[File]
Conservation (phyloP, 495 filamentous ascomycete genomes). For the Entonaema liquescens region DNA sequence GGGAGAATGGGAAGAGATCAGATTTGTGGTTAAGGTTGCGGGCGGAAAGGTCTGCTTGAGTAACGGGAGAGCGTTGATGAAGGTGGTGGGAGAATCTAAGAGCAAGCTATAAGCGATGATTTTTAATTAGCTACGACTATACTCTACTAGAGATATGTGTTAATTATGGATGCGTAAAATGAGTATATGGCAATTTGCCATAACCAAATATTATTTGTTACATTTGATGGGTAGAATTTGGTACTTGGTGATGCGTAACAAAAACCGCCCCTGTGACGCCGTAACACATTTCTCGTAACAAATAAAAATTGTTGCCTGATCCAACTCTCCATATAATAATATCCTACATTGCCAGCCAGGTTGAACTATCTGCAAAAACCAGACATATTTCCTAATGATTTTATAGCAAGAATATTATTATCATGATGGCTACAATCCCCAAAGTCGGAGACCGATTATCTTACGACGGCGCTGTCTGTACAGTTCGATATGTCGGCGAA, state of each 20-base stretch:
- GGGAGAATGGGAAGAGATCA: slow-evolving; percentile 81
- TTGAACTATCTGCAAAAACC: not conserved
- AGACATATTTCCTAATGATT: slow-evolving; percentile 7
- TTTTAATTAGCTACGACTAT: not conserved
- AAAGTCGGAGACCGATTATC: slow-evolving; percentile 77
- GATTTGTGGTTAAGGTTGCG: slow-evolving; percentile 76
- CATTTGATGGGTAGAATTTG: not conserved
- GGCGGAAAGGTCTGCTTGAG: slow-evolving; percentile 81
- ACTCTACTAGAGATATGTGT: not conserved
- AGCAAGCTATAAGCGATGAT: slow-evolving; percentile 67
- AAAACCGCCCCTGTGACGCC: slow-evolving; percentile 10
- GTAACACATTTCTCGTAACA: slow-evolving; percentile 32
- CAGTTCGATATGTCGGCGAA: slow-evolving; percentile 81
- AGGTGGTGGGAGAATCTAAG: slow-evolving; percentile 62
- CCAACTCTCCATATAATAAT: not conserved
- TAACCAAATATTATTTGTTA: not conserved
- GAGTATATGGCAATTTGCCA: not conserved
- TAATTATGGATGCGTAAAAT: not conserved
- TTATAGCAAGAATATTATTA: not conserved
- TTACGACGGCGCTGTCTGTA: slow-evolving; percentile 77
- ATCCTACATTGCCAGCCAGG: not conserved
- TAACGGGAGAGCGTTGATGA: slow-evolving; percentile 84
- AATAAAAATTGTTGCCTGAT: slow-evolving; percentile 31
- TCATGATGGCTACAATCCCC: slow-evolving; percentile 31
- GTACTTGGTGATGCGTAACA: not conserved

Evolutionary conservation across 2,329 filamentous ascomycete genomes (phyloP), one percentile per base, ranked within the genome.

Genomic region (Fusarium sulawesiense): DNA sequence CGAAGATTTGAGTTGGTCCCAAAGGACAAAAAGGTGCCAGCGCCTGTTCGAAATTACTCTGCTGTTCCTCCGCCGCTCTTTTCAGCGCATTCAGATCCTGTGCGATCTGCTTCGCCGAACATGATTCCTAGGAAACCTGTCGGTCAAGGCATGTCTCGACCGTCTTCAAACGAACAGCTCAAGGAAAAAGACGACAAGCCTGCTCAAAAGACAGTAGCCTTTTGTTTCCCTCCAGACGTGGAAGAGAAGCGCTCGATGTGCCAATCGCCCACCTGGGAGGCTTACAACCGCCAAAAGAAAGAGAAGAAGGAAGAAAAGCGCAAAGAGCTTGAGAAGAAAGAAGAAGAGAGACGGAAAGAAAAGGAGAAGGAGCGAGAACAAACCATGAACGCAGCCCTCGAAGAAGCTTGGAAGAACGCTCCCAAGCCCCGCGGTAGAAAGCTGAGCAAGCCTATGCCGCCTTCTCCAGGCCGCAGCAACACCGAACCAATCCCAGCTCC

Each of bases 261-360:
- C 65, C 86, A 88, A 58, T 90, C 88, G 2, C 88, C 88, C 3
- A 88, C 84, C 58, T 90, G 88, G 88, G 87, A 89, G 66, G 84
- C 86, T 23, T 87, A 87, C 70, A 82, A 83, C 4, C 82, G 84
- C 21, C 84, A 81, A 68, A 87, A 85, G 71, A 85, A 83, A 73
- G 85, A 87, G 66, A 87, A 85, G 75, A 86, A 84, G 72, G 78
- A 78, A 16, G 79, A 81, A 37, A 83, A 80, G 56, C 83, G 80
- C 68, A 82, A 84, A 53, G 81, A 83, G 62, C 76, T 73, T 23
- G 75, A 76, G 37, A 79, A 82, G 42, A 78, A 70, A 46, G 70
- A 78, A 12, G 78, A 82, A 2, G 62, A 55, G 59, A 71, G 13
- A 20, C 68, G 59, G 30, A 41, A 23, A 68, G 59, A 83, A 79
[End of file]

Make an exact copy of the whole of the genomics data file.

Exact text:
Conservation (phyloP, 495 filamentous ascomycete genomes). For the Entonaema liquescens region DNA sequence GGGAGAATGGGAAGAGATCAGATTTGTGGTTAAGGTTGCGGGCGGAAAGGTCTGCTTGAGTAACGGGAGAGCGTTGATGAAGGTGGTGGGAGAATCTAAGAGCAAGCTATAAGCGATGATTTTTAATTAGCTACGACTATACTCTACTAGAGATATGTGTTAATTATGGATGCGTAAAATGAGTATATGGCAATTTGCCATAACCAAATATTATTTGTTACATTTGATGGGTAGAATTTGGTACTTGGTGATGCGTAACAAAAACCGCCCCTGTGACGCCGTAACACATTTCTCGTAACAAATAAAAATTGTTGCCTGATCCAACTCTCCATATAATAATATCCTACATTGCCAGCCAGGTTGAACTATCTGCAAAAACCAGACATATTTCCTAATGATTTTATAGCAAGAATATTATTATCATGATGGCTACAATCCCCAAAGTCGGAGACCGATTATCTTACGACGGCGCTGTCTGTACAGTTCGATATGTCGGCGAA, state of each 20-base stretch:
- GGGAGAATGGGAAGAGATCA: slow-evolving; percentile 81
- TTGAACTATCTGCAAAAACC: not conserved
- AGACATATTTCCTAATGATT: slow-evolving; percentile 7
- TTTTAATTAGCTACGACTAT: not conserved
- AAAGTCGGAGACCGATTATC: slow-evolving; percentile 77
- GATTTGTGGTTAAGGTTGCG: slow-evolving; percentile 76
- CATTTGATGGGTAGAATTTG: not conserved
- GGCGGAAAGGTCTGCTTGAG: slow-evolving; percentile 81
- ACTCTACTAGAGATATGTGT: not conserved
- AGCAAGCTATAAGCGATGAT: slow-evolving; percentile 67
- AAAACCGCCCCTGTGACGCC: slow-evolving; percentile 10
- GTAACACATTTCTCGTAACA: slow-evolving; percentile 32
- CAGTTCGATATGTCGGCGAA: slow-evolving; percentile 81
- AGGTGGTGGGAGAATCTAAG: slow-evolving; percentile 62
- CCAACTCTCCATATAATAAT: not conserved
- TAACCAAATATTATTTGTTA: not conserved
- GAGTATATGGCAATTTGCCA: not conserved
- TAATTATGGATGCGTAAAAT: not conserved
- TTATAGCAAGAATATTATTA: not conserved
- TTACGACGGCGCTGTCTGTA: slow-evolving; percentile 77
- ATCCTACATTGCCAGCCAGG: not conserved
- TAACGGGAGAGCGTTGATGA: slow-evolving; percentile 84
- AATAAAAATTGTTGCCTGAT: slow-evolving; percentile 31
- TCATGATGGCTACAATCCCC: slow-evolving; percentile 31
- GTACTTGGTGATGCGTAACA: not conserved

Evolutionary conservation across 2,329 filamentous ascomycete genomes (phyloP), one percentile per base, ranked within the genome.

Genomic region (Fusarium sulawesiense): DNA sequence CGAAGATTTGAGTTGGTCCCAAAGGACAAAAAGGTGCCAGCGCCTGTTCGAAATTACTCTGCTGTTCCTCCGCCGCTCTTTTCAGCGCATTCAGATCCTGTGCGATCTGCTTCGCCGAACATGATTCCTAGGAAACCTGTCGGTCAAGGCATGTCTCGACCGTCTTCAAACGAACAGCTCAAGGAAAAAGACGACAAGCCTGCTCAAAAGACAGTAGCCTTTTGTTTCCCTCCAGACGTGGAAGAGAAGCGCTCGATGTGCCAATCGCCCACCTGGGAGGCTTACAACCGCCAAAAGAAAGAGAAGAAGGAAGAAAAGCGCAAAGAGCTTGAGAAGAAAGAAGAAGAGAGACGGAAAGAAAAGGAGAAGGAGCGAGAACAAACCATGAACGCAGCCCTCGAAGAAGCTTGGAAGAACGCTCCCAAGCCCCGCGGTAGAAAGCTGAGCAAGCCTATGCCGCCTTCTCCAGGCCGCAGCAACACCGAACCAATCCCAGCTCC

Each of bases 261-360:
- C 65, C 86, A 88, A 58, T 90, C 88, G 2, C 88, C 88, C 3
- A 88, C 84, C 58, T 90, G 88, G 88, G 87, A 89, G 66, G 84
- C 86, T 23, T 87, A 87, C 70, A 82, A 83, C 4, C 82, G 84
- C 21, C 84, A 81, A 68, A 87, A 85, G 71, A 85, A 83, A 73
- G 85, A 87, G 66, A 87, A 85, G 75, A 86, A 84, G 72, G 78
- A 78, A 16, G 79, A 81, A 37, A 83, A 80, G 56, C 83, G 80
- C 68, A 82, A 84, A 53, G 81, A 83, G 62, C 76, T 73, T 23
- G 75, A 76, G 37, A 79, A 82, G 42, A 78, A 70, A 46, G 70
- A 78, A 12, G 78, A 82, A 2, G 62, A 55, G 59, A 71, G 13
- A 20, C 68, G 59, G 30, A 41, A 23, A 68, G 59, A 83, A 79